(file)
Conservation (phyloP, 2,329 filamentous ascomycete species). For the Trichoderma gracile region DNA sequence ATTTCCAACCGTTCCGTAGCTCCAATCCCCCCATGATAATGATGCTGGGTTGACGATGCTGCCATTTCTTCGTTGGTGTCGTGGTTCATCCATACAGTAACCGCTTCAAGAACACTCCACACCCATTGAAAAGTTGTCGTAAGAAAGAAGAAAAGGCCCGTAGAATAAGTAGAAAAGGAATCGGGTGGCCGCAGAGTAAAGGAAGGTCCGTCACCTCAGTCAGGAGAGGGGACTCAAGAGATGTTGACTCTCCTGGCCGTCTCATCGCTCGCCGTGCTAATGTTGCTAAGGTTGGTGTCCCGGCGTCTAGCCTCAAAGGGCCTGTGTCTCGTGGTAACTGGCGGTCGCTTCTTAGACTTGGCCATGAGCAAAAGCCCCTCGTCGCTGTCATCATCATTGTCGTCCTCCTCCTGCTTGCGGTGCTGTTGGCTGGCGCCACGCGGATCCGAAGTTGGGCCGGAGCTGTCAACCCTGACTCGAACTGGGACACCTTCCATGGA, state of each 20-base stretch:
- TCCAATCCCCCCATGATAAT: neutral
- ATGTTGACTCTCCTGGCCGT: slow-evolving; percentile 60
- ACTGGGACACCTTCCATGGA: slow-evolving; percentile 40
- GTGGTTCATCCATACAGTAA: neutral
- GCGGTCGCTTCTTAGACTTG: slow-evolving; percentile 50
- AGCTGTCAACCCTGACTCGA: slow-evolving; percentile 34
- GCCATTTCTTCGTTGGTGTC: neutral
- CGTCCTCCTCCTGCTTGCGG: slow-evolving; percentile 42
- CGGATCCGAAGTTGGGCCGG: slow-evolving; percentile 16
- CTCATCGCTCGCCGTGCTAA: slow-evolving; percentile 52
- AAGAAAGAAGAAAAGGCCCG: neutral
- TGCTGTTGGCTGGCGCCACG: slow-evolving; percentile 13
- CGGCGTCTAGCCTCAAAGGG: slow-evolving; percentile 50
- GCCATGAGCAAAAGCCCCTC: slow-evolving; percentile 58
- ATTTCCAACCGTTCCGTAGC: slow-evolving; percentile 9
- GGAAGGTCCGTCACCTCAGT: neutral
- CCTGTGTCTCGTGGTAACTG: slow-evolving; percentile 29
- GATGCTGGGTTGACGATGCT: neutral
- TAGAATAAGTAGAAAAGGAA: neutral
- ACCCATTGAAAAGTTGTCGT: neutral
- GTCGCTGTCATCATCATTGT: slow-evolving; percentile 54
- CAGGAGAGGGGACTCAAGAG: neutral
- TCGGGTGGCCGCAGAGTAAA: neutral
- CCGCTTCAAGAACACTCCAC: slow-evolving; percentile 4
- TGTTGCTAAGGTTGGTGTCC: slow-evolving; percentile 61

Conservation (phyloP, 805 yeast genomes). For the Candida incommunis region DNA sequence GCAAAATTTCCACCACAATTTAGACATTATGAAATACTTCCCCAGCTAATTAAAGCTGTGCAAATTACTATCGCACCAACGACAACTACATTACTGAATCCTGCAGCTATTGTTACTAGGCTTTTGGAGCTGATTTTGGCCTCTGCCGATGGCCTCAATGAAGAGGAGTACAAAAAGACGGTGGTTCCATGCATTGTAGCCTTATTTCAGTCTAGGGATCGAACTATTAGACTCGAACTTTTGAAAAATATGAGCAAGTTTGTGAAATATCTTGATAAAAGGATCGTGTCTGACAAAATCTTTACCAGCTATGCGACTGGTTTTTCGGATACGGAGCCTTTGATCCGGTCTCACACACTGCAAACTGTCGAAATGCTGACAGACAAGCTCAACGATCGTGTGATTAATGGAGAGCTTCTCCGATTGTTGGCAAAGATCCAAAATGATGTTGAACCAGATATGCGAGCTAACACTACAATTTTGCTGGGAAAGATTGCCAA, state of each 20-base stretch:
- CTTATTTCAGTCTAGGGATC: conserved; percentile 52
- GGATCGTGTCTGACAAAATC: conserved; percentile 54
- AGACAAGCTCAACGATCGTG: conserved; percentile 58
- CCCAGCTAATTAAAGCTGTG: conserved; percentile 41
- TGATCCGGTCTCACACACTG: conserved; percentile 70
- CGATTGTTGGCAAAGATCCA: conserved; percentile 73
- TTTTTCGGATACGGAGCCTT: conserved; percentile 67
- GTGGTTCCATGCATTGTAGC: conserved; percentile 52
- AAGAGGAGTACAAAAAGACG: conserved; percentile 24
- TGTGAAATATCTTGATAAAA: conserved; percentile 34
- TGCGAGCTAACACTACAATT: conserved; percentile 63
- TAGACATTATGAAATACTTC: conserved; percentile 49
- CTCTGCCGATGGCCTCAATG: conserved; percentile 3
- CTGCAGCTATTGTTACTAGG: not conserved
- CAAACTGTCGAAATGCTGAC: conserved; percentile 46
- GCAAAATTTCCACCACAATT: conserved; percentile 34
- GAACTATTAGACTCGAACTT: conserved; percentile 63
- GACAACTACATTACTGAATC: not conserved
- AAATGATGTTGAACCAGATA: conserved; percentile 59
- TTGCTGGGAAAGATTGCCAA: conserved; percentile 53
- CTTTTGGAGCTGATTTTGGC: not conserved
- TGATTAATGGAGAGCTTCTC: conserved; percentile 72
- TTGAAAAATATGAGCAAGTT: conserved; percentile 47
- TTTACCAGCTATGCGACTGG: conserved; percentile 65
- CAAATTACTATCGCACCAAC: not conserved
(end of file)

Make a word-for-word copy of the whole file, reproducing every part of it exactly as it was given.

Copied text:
Conservation (phyloP, 2,329 filamentous ascomycete species). For the Trichoderma gracile region DNA sequence ATTTCCAACCGTTCCGTAGCTCCAATCCCCCCATGATAATGATGCTGGGTTGACGATGCTGCCATTTCTTCGTTGGTGTCGTGGTTCATCCATACAGTAACCGCTTCAAGAACACTCCACACCCATTGAAAAGTTGTCGTAAGAAAGAAGAAAAGGCCCGTAGAATAAGTAGAAAAGGAATCGGGTGGCCGCAGAGTAAAGGAAGGTCCGTCACCTCAGTCAGGAGAGGGGACTCAAGAGATGTTGACTCTCCTGGCCGTCTCATCGCTCGCCGTGCTAATGTTGCTAAGGTTGGTGTCCCGGCGTCTAGCCTCAAAGGGCCTGTGTCTCGTGGTAACTGGCGGTCGCTTCTTAGACTTGGCCATGAGCAAAAGCCCCTCGTCGCTGTCATCATCATTGTCGTCCTCCTCCTGCTTGCGGTGCTGTTGGCTGGCGCCACGCGGATCCGAAGTTGGGCCGGAGCTGTCAACCCTGACTCGAACTGGGACACCTTCCATGGA, state of each 20-base stretch:
- TCCAATCCCCCCATGATAAT: neutral
- ATGTTGACTCTCCTGGCCGT: slow-evolving; percentile 60
- ACTGGGACACCTTCCATGGA: slow-evolving; percentile 40
- GTGGTTCATCCATACAGTAA: neutral
- GCGGTCGCTTCTTAGACTTG: slow-evolving; percentile 50
- AGCTGTCAACCCTGACTCGA: slow-evolving; percentile 34
- GCCATTTCTTCGTTGGTGTC: neutral
- CGTCCTCCTCCTGCTTGCGG: slow-evolving; percentile 42
- CGGATCCGAAGTTGGGCCGG: slow-evolving; percentile 16
- CTCATCGCTCGCCGTGCTAA: slow-evolving; percentile 52
- AAGAAAGAAGAAAAGGCCCG: neutral
- TGCTGTTGGCTGGCGCCACG: slow-evolving; percentile 13
- CGGCGTCTAGCCTCAAAGGG: slow-evolving; percentile 50
- GCCATGAGCAAAAGCCCCTC: slow-evolving; percentile 58
- ATTTCCAACCGTTCCGTAGC: slow-evolving; percentile 9
- GGAAGGTCCGTCACCTCAGT: neutral
- CCTGTGTCTCGTGGTAACTG: slow-evolving; percentile 29
- GATGCTGGGTTGACGATGCT: neutral
- TAGAATAAGTAGAAAAGGAA: neutral
- ACCCATTGAAAAGTTGTCGT: neutral
- GTCGCTGTCATCATCATTGT: slow-evolving; percentile 54
- CAGGAGAGGGGACTCAAGAG: neutral
- TCGGGTGGCCGCAGAGTAAA: neutral
- CCGCTTCAAGAACACTCCAC: slow-evolving; percentile 4
- TGTTGCTAAGGTTGGTGTCC: slow-evolving; percentile 61

Conservation (phyloP, 805 yeast genomes). For the Candida incommunis region DNA sequence GCAAAATTTCCACCACAATTTAGACATTATGAAATACTTCCCCAGCTAATTAAAGCTGTGCAAATTACTATCGCACCAACGACAACTACATTACTGAATCCTGCAGCTATTGTTACTAGGCTTTTGGAGCTGATTTTGGCCTCTGCCGATGGCCTCAATGAAGAGGAGTACAAAAAGACGGTGGTTCCATGCATTGTAGCCTTATTTCAGTCTAGGGATCGAACTATTAGACTCGAACTTTTGAAAAATATGAGCAAGTTTGTGAAATATCTTGATAAAAGGATCGTGTCTGACAAAATCTTTACCAGCTATGCGACTGGTTTTTCGGATACGGAGCCTTTGATCCGGTCTCACACACTGCAAACTGTCGAAATGCTGACAGACAAGCTCAACGATCGTGTGATTAATGGAGAGCTTCTCCGATTGTTGGCAAAGATCCAAAATGATGTTGAACCAGATATGCGAGCTAACACTACAATTTTGCTGGGAAAGATTGCCAA, state of each 20-base stretch:
- CTTATTTCAGTCTAGGGATC: conserved; percentile 52
- GGATCGTGTCTGACAAAATC: conserved; percentile 54
- AGACAAGCTCAACGATCGTG: conserved; percentile 58
- CCCAGCTAATTAAAGCTGTG: conserved; percentile 41
- TGATCCGGTCTCACACACTG: conserved; percentile 70
- CGATTGTTGGCAAAGATCCA: conserved; percentile 73
- TTTTTCGGATACGGAGCCTT: conserved; percentile 67
- GTGGTTCCATGCATTGTAGC: conserved; percentile 52
- AAGAGGAGTACAAAAAGACG: conserved; percentile 24
- TGTGAAATATCTTGATAAAA: conserved; percentile 34
- TGCGAGCTAACACTACAATT: conserved; percentile 63
- TAGACATTATGAAATACTTC: conserved; percentile 49
- CTCTGCCGATGGCCTCAATG: conserved; percentile 3
- CTGCAGCTATTGTTACTAGG: not conserved
- CAAACTGTCGAAATGCTGAC: conserved; percentile 46
- GCAAAATTTCCACCACAATT: conserved; percentile 34
- GAACTATTAGACTCGAACTT: conserved; percentile 63
- GACAACTACATTACTGAATC: not conserved
- AAATGATGTTGAACCAGATA: conserved; percentile 59
- TTGCTGGGAAAGATTGCCAA: conserved; percentile 53
- CTTTTGGAGCTGATTTTGGC: not conserved
- TGATTAATGGAGAGCTTCTC: conserved; percentile 72
- TTGAAAAATATGAGCAAGTT: conserved; percentile 47
- TTTACCAGCTATGCGACTGG: conserved; percentile 65
- CAAATTACTATCGCACCAAC: not conserved